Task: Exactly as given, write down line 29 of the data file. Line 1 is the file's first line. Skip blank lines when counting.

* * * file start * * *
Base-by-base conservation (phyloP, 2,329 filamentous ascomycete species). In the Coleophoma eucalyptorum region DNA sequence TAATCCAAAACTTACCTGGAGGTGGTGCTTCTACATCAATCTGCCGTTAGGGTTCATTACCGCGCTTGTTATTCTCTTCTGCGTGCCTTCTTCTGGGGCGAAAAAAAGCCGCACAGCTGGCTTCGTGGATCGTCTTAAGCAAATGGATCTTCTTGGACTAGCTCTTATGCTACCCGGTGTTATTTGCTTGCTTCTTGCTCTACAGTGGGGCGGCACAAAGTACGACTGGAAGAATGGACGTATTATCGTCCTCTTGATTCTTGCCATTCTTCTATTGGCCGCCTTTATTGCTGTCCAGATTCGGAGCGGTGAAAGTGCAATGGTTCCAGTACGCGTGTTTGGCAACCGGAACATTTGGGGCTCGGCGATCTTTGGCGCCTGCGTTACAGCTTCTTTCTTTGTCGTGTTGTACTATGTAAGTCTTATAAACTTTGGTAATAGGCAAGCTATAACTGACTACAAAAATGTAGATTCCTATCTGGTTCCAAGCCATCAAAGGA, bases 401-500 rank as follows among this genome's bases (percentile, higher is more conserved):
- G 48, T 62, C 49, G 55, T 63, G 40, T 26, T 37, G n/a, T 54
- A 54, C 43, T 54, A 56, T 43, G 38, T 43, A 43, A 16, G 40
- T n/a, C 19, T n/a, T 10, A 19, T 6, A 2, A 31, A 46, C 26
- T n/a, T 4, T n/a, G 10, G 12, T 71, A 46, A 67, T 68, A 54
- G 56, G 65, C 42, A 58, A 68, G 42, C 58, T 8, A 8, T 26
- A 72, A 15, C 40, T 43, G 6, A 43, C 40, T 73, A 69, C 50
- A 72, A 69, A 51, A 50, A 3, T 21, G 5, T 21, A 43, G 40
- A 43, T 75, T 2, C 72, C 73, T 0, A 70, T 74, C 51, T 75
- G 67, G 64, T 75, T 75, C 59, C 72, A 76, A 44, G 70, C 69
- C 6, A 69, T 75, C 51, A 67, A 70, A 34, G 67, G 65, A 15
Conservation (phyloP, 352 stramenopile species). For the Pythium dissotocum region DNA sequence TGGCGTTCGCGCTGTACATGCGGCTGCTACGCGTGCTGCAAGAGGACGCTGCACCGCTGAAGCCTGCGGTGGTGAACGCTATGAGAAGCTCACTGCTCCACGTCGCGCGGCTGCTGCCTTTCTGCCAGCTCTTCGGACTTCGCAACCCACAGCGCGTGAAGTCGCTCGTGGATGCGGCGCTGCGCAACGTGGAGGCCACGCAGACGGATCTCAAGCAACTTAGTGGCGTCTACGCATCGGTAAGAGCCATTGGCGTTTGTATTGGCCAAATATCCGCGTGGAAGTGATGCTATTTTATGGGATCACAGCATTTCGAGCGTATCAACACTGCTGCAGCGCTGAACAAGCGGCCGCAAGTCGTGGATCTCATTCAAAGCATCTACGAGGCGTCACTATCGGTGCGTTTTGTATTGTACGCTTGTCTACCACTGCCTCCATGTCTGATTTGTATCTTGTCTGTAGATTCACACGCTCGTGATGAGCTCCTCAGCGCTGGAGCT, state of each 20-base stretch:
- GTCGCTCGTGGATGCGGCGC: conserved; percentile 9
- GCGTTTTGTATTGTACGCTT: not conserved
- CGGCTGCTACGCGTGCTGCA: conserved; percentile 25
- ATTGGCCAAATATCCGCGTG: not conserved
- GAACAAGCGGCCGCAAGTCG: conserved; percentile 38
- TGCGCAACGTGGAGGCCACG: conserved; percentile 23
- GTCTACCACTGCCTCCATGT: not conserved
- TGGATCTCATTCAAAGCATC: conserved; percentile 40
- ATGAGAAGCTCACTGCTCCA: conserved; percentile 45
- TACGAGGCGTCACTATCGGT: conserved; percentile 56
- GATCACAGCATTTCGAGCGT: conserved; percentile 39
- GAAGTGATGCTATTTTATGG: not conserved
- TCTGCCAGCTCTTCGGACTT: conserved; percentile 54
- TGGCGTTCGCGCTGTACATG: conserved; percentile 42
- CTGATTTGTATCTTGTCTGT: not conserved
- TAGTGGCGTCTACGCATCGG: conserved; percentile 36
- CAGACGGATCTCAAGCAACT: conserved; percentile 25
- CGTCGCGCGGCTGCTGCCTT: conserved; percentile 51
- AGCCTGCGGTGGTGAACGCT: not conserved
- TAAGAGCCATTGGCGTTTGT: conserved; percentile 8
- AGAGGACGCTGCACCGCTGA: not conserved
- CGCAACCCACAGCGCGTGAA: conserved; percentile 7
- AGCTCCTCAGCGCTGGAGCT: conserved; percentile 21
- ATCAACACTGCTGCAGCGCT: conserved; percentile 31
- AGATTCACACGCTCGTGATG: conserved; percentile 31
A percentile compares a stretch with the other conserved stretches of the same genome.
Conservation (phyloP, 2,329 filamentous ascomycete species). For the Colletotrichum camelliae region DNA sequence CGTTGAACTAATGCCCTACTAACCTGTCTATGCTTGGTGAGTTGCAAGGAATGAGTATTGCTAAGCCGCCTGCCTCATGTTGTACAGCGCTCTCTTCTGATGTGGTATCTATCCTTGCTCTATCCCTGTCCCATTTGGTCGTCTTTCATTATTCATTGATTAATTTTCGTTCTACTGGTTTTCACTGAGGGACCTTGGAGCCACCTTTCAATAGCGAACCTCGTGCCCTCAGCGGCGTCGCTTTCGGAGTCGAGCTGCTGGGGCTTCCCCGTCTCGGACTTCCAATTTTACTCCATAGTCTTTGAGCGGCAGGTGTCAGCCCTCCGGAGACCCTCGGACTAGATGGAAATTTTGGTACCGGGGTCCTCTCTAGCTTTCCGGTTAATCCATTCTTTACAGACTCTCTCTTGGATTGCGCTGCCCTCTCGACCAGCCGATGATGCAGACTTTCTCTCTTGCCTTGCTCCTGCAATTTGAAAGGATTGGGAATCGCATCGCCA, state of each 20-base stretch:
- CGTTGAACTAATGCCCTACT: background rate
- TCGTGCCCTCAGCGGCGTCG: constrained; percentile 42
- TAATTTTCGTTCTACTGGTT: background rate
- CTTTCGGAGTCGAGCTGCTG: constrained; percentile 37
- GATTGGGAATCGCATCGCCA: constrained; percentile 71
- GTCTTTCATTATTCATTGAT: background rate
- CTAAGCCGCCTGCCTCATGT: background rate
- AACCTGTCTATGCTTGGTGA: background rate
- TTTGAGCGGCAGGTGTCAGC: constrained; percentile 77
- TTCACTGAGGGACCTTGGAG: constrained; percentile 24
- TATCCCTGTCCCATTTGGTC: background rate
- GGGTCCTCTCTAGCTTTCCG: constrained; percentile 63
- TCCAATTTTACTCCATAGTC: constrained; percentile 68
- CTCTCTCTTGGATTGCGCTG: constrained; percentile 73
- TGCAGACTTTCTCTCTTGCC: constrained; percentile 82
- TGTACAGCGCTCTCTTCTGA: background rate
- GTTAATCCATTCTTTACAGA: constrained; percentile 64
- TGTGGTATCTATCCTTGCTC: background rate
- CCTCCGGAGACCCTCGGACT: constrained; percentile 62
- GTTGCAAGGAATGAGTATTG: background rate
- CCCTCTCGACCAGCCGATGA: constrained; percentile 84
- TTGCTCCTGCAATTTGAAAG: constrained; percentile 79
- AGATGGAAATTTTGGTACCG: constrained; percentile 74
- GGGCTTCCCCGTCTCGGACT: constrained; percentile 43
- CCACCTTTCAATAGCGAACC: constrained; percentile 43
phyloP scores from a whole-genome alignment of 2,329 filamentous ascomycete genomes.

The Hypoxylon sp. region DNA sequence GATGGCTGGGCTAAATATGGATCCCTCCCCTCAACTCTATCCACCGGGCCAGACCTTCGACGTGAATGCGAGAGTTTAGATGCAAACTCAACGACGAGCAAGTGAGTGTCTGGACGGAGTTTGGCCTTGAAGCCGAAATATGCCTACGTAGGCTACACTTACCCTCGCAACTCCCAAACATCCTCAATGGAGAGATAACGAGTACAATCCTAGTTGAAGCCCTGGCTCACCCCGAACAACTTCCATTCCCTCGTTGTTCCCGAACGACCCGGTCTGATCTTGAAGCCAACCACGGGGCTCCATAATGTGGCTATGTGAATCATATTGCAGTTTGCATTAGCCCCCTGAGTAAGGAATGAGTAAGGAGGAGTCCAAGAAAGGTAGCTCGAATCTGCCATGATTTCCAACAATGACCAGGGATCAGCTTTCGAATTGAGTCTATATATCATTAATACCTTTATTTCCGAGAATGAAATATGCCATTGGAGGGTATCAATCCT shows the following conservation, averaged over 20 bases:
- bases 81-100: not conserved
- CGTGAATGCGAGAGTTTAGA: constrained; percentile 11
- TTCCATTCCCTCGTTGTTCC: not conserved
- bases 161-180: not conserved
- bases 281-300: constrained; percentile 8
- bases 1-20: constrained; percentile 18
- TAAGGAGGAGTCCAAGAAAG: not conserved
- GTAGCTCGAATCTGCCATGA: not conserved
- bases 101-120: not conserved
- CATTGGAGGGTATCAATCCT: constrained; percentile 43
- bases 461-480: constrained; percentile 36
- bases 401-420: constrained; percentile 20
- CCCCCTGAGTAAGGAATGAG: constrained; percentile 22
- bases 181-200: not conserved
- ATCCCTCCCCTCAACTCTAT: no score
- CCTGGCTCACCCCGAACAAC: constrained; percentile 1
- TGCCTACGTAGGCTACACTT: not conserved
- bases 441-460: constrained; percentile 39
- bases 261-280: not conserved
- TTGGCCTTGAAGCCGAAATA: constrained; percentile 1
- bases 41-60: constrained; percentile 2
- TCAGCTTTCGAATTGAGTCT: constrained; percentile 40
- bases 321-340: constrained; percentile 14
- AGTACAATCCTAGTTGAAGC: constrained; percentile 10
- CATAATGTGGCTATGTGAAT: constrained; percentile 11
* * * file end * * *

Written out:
- CAGACGGATCTCAAGCAACT: conserved; percentile 25